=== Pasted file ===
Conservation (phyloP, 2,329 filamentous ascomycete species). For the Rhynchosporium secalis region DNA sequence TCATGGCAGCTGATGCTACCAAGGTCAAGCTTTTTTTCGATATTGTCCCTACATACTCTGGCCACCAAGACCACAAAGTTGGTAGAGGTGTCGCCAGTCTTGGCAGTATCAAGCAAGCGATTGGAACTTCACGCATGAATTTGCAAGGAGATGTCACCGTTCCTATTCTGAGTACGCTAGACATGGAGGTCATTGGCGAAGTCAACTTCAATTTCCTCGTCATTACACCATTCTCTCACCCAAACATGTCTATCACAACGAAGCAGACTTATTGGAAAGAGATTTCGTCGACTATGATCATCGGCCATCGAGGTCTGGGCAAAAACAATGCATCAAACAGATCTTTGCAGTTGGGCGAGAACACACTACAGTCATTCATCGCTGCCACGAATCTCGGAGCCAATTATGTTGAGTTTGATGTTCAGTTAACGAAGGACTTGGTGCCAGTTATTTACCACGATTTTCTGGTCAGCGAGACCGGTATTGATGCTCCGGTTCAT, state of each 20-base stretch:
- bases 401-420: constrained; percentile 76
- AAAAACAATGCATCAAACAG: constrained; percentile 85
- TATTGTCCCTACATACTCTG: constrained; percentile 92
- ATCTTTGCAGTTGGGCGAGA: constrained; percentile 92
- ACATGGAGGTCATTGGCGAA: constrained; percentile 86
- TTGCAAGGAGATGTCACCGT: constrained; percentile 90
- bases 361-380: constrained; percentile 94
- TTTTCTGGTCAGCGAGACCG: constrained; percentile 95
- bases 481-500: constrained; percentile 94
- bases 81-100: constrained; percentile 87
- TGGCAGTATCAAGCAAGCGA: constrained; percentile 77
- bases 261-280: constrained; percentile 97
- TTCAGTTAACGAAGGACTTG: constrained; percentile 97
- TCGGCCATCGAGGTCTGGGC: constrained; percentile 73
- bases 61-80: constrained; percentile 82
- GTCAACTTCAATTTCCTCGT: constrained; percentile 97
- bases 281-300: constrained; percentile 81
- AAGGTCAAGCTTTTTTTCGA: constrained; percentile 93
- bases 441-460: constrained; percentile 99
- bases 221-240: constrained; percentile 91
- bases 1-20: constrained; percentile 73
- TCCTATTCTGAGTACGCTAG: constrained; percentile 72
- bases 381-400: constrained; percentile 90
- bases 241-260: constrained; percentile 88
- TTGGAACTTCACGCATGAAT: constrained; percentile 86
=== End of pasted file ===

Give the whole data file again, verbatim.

Conservation (phyloP, 2,329 filamentous ascomycete species). For the Rhynchosporium secalis region DNA sequence TCATGGCAGCTGATGCTACCAAGGTCAAGCTTTTTTTCGATATTGTCCCTACATACTCTGGCCACCAAGACCACAAAGTTGGTAGAGGTGTCGCCAGTCTTGGCAGTATCAAGCAAGCGATTGGAACTTCACGCATGAATTTGCAAGGAGATGTCACCGTTCCTATTCTGAGTACGCTAGACATGGAGGTCATTGGCGAAGTCAACTTCAATTTCCTCGTCATTACACCATTCTCTCACCCAAACATGTCTATCACAACGAAGCAGACTTATTGGAAAGAGATTTCGTCGACTATGATCATCGGCCATCGAGGTCTGGGCAAAAACAATGCATCAAACAGATCTTTGCAGTTGGGCGAGAACACACTACAGTCATTCATCGCTGCCACGAATCTCGGAGCCAATTATGTTGAGTTTGATGTTCAGTTAACGAAGGACTTGGTGCCAGTTATTTACCACGATTTTCTGGTCAGCGAGACCGGTATTGATGCTCCGGTTCAT, state of each 20-base stretch:
- bases 401-420: constrained; percentile 76
- AAAAACAATGCATCAAACAG: constrained; percentile 85
- TATTGTCCCTACATACTCTG: constrained; percentile 92
- ATCTTTGCAGTTGGGCGAGA: constrained; percentile 92
- ACATGGAGGTCATTGGCGAA: constrained; percentile 86
- TTGCAAGGAGATGTCACCGT: constrained; percentile 90
- bases 361-380: constrained; percentile 94
- TTTTCTGGTCAGCGAGACCG: constrained; percentile 95
- bases 481-500: constrained; percentile 94
- bases 81-100: constrained; percentile 87
- TGGCAGTATCAAGCAAGCGA: constrained; percentile 77
- bases 261-280: constrained; percentile 97
- TTCAGTTAACGAAGGACTTG: constrained; percentile 97
- TCGGCCATCGAGGTCTGGGC: constrained; percentile 73
- bases 61-80: constrained; percentile 82
- GTCAACTTCAATTTCCTCGT: constrained; percentile 97
- bases 281-300: constrained; percentile 81
- AAGGTCAAGCTTTTTTTCGA: constrained; percentile 93
- bases 441-460: constrained; percentile 99
- bases 221-240: constrained; percentile 91
- bases 1-20: constrained; percentile 73
- TCCTATTCTGAGTACGCTAG: constrained; percentile 72
- bases 381-400: constrained; percentile 90
- bases 241-260: constrained; percentile 88
- TTGGAACTTCACGCATGAAT: constrained; percentile 86